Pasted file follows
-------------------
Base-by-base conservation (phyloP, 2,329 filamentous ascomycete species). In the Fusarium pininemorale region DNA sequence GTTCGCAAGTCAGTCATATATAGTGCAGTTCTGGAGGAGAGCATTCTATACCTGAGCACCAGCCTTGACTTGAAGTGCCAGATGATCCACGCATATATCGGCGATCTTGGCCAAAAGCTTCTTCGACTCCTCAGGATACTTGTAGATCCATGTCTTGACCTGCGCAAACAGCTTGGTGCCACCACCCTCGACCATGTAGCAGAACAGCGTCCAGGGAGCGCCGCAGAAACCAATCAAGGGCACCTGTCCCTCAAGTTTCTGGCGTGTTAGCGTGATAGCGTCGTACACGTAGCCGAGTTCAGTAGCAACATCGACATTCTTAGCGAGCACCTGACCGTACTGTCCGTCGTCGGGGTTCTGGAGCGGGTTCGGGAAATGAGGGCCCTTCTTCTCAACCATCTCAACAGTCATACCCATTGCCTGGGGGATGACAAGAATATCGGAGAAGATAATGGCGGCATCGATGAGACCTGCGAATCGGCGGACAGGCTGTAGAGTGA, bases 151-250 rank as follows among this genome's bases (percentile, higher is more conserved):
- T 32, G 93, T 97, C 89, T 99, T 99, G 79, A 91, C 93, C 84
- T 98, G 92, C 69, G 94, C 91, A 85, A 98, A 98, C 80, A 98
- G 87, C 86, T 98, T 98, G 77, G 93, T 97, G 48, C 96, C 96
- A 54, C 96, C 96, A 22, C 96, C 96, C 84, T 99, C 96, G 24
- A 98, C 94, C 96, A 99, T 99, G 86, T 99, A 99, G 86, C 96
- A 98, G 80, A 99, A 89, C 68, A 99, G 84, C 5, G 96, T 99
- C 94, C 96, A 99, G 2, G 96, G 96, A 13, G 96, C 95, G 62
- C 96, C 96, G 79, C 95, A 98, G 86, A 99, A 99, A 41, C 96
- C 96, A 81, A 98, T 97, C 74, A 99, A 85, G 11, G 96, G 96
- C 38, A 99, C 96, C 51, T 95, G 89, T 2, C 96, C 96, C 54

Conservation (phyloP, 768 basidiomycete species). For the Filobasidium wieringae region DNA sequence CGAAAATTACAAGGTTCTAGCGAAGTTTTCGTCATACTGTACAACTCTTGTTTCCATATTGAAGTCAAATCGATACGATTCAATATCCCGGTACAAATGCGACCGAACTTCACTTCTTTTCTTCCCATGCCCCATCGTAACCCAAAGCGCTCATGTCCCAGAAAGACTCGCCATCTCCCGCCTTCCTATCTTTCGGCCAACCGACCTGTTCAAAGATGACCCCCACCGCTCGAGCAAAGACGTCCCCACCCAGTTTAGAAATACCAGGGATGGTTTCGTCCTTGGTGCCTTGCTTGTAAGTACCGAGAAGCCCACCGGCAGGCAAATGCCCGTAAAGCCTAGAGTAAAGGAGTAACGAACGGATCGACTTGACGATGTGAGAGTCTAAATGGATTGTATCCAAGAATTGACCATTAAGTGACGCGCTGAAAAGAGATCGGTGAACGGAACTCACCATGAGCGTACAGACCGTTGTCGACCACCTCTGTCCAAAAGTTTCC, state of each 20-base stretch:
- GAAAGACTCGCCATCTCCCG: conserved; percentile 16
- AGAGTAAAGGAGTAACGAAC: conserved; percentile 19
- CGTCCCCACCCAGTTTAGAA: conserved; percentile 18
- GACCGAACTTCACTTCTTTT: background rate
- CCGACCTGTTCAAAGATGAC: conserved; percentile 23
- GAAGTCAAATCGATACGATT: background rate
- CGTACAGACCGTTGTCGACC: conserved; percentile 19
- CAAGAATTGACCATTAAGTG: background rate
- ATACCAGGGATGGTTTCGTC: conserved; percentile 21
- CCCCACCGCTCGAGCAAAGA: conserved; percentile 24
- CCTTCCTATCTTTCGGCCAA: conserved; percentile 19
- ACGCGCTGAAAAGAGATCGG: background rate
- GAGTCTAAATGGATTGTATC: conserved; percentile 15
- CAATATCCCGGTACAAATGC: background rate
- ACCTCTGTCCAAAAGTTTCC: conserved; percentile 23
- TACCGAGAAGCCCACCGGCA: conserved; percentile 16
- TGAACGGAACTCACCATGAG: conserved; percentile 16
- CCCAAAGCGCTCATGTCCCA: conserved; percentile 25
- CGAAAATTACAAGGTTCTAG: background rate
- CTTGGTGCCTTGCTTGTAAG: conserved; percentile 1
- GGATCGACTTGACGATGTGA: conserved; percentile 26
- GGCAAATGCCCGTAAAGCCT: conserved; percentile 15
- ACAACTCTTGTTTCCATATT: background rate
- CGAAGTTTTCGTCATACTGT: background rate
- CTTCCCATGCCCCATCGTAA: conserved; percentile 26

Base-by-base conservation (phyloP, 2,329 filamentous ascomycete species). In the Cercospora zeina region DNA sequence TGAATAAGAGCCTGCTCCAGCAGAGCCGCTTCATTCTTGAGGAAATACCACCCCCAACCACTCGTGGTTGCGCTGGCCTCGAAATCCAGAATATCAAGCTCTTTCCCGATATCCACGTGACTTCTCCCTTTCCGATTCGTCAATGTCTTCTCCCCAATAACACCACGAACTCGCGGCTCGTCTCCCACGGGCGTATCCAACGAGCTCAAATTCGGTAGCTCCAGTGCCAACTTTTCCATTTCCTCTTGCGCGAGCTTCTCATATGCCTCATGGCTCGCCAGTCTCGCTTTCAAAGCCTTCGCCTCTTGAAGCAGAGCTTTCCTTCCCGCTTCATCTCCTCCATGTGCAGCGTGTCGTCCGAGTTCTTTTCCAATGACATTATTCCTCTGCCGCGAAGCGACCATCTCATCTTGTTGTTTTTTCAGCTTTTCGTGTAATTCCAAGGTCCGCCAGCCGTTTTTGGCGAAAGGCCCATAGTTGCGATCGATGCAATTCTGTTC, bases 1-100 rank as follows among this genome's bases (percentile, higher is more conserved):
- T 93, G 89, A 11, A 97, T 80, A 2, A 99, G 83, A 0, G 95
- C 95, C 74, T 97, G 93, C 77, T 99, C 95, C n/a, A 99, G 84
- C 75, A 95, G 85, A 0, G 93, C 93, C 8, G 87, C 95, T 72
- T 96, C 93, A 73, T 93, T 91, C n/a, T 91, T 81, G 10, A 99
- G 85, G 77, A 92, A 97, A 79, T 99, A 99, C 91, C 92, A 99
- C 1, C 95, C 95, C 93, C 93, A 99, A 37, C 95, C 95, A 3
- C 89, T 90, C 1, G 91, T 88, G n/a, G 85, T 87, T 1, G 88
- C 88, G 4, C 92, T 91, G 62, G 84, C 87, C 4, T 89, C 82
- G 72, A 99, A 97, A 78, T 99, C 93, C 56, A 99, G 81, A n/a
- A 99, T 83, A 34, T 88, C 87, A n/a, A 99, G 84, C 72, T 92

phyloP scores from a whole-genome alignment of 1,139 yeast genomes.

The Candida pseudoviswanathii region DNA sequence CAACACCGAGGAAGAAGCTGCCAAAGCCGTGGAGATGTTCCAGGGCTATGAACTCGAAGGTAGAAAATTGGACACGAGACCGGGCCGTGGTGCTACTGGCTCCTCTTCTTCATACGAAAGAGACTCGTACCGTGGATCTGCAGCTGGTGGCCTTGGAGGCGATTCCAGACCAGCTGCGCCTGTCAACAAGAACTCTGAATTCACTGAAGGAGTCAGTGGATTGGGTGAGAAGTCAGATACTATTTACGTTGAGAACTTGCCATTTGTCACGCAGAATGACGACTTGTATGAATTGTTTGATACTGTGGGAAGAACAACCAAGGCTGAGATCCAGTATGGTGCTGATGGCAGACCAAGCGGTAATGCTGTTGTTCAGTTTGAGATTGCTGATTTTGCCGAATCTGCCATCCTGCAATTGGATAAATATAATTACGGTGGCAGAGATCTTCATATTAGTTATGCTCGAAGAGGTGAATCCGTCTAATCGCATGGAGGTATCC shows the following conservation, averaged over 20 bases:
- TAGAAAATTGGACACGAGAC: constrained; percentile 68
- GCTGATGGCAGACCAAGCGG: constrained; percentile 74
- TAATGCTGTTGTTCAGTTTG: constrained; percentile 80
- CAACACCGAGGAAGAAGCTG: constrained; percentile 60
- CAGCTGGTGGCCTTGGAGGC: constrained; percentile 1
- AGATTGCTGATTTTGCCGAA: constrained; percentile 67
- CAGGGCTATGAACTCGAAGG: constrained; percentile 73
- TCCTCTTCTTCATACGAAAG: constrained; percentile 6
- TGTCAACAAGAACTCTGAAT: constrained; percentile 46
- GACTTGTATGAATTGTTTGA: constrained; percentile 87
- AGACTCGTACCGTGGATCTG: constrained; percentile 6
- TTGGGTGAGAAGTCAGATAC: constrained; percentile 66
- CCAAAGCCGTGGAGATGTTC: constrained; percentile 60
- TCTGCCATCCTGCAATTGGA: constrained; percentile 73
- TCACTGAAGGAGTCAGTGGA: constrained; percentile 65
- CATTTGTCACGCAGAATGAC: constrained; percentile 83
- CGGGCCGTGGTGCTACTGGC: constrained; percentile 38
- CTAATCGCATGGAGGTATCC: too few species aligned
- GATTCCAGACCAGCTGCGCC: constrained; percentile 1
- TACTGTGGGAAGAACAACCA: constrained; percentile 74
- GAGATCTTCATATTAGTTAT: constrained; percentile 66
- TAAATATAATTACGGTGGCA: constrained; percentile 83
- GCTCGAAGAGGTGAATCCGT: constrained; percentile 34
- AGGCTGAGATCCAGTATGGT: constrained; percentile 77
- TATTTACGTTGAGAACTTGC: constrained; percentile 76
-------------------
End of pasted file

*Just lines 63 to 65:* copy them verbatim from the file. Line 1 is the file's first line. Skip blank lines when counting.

- CCAAAGCCGTGGAGATGTTC: constrained; percentile 60
- TCTGCCATCCTGCAATTGGA: constrained; percentile 73
- TCACTGAAGGAGTCAGTGGA: constrained; percentile 65